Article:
Here we go again! In the past 5 years, Florida has been invaded by four new whitefly species. While these pests are causing damage mainly in landscapes, they can affect nursery production as well.
Last December Extension Director Steven Brown discovered Bondar’s Nesting Whitefly, Paraleyrodes bondar, in Lee County. Lab analysis confirmed that the species, native to Brazil, was different than the three other species of this genus already present in Florida. FDACS-DPI inspectors in South Florida report that Bondar’s Nesting Whitefly is sporadically present at high levels on Ficus benjamina plants. But unlike the Ficus Whitefly, Singhiella simplex, introduced in 2007, this new one is known to attack numerous other hosts including several palm species, hibiscus, guava and citrus. Infested leaves become coated with black sooty mold, and strands of white wax accumulate as the pupae mature. Both the upper and lower surfaces of the leaf can be infested, which is unusual for whiteflies.
A related species, the Rugose Spiraling Whitefly, Aleurodicus rugioperculatus, also has a wide host range. It was first spotted in 2009 in Miami-Dade County and later as far north as Polk County. Look for adults that are three times larger than more familiar whiteflies and eggs laid in a spiral. Juveniles produce so much honeydew and white waxy flocculant that leaves may become completely obscured.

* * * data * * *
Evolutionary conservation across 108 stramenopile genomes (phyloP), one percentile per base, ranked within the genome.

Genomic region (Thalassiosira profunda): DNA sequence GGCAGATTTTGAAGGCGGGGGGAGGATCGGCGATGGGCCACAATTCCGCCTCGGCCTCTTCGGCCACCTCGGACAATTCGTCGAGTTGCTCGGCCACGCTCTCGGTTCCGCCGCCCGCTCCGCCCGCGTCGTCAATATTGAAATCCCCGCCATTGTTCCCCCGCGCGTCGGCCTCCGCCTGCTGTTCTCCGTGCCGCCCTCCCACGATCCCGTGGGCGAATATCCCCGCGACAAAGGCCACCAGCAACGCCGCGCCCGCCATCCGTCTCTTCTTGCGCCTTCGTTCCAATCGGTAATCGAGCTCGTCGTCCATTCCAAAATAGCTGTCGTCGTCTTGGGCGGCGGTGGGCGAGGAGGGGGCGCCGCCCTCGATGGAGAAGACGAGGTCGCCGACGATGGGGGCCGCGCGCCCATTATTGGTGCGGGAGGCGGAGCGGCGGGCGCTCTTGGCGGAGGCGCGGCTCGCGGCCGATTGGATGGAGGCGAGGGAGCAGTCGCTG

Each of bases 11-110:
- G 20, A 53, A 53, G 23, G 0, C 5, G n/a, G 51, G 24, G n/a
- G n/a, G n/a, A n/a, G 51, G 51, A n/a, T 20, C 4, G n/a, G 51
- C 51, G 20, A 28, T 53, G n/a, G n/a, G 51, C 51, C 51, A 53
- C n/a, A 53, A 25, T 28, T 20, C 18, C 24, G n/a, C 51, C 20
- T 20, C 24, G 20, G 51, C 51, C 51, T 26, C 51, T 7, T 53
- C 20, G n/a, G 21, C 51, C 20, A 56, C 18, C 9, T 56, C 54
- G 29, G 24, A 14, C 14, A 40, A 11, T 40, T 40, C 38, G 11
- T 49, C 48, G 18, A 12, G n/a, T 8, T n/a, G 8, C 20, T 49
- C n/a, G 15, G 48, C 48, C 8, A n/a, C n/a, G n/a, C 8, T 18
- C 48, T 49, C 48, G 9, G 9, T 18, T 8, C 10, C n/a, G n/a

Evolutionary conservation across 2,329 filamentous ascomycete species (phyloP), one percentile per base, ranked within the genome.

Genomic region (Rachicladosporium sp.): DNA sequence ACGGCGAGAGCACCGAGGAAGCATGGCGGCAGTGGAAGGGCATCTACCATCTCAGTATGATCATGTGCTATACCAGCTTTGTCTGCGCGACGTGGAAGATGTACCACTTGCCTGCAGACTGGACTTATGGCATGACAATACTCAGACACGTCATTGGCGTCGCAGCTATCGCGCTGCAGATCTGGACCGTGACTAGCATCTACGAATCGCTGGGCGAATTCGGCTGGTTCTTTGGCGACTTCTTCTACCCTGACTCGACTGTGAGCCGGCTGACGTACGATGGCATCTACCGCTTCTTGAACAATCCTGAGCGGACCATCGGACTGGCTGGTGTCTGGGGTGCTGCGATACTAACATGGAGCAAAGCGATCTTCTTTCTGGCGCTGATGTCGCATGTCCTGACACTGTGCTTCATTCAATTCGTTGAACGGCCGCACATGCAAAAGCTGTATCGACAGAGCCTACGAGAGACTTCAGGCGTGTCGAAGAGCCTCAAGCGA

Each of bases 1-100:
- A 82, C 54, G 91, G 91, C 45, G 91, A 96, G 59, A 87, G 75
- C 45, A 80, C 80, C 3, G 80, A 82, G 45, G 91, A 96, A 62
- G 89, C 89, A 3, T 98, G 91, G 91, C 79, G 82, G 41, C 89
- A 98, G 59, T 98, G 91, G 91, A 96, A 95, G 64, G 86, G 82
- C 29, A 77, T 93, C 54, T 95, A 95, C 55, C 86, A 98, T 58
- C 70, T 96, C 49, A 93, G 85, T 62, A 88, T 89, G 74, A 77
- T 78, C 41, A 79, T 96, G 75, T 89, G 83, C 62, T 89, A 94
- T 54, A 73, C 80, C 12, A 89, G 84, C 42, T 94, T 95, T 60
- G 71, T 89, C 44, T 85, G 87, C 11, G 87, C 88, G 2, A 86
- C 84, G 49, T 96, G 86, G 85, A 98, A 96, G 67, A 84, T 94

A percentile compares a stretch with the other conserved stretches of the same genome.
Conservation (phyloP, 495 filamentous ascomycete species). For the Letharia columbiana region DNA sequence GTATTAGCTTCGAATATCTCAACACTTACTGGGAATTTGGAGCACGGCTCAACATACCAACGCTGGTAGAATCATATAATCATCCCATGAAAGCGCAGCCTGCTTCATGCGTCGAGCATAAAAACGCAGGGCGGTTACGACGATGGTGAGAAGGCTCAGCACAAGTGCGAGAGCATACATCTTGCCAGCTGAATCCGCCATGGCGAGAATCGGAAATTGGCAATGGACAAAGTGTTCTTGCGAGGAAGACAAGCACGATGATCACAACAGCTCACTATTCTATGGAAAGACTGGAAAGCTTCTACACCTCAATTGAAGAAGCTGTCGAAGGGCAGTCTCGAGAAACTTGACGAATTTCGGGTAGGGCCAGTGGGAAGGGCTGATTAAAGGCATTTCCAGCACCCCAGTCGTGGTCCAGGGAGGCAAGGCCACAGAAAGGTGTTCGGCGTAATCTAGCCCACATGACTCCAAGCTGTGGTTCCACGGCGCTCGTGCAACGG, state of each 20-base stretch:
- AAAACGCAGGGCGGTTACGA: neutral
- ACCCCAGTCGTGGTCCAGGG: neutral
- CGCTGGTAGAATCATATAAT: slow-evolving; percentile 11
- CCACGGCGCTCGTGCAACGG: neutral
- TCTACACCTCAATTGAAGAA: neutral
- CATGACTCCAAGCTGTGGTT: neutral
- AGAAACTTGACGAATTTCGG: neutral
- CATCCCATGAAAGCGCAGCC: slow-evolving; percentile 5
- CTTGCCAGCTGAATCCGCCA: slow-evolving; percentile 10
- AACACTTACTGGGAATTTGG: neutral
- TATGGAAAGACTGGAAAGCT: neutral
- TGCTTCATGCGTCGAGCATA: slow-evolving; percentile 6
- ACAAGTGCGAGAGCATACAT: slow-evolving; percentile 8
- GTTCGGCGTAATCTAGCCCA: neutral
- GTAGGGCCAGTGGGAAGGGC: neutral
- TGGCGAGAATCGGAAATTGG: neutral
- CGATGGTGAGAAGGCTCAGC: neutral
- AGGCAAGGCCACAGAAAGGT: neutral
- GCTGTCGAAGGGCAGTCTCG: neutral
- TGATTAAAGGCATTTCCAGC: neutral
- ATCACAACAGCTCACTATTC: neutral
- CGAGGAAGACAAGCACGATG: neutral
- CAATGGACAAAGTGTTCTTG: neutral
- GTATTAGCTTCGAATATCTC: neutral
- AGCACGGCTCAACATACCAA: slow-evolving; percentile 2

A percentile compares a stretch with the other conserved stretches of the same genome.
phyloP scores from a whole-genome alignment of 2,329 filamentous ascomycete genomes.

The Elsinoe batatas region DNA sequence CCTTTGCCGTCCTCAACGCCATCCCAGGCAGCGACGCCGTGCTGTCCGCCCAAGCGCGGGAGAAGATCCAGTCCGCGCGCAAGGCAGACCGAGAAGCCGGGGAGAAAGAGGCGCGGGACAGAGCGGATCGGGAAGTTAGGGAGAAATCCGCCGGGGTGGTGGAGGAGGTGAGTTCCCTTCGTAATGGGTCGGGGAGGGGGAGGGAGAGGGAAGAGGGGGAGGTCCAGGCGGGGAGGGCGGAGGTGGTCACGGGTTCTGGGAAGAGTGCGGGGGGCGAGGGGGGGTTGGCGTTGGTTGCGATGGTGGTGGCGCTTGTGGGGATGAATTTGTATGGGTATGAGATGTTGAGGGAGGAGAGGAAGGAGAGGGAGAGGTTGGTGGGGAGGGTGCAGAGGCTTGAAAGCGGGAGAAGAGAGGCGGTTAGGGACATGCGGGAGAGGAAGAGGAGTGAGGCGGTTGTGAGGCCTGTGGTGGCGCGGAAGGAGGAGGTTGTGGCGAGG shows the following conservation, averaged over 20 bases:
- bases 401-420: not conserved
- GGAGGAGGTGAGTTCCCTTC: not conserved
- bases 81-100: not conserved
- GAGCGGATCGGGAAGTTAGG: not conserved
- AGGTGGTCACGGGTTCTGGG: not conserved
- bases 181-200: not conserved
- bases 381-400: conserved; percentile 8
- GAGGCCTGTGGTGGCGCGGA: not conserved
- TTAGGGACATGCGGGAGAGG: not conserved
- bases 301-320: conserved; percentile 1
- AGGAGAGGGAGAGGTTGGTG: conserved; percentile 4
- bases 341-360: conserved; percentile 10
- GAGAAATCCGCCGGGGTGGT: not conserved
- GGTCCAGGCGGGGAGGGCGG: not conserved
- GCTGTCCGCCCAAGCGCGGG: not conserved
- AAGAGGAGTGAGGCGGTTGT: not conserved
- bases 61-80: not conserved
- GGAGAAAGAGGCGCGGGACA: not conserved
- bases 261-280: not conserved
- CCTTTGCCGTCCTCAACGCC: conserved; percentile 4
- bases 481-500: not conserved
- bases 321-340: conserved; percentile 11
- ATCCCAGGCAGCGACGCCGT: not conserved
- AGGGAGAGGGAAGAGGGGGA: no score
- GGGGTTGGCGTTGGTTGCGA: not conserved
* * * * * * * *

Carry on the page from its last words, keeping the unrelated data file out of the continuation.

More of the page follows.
Discovered in Florida in 2010, the ash whitefly, Siphoninus phillyreae, is a pest of numerous ornamental and fruit crops, including citrus. Heavy infestations cause leaf wilt, early leaf drop, and smaller fruit.
Control methods include scouting and careful monitoring, especially for plants brought in from South Florida. UF Entomologist Dr. Catherine Mannion notes that natural enemies such as Encarsia wasps, predatory beetles, and lacewings are the first line of defense. While insecticides may be warranted in severe cases, they should not be relied upon exclusively due to resistance issues and effects on non-target organisms.
Some useful links for these pests and more:
Florida Department of Agriculture and Consumer Services – Pest Alerts http://www.freshfromflorida.com/pi/pest-alerts ,
UF Tropical Research and Education Center – Ornamental Entomology http://trec.ifas.ufl.edu/mannion/pests.shtml
UF/IFAS Extension Electronic Data Information Source – Entomology and Nematology http://edis.ifas.ufl.edu/departments/entomology.html.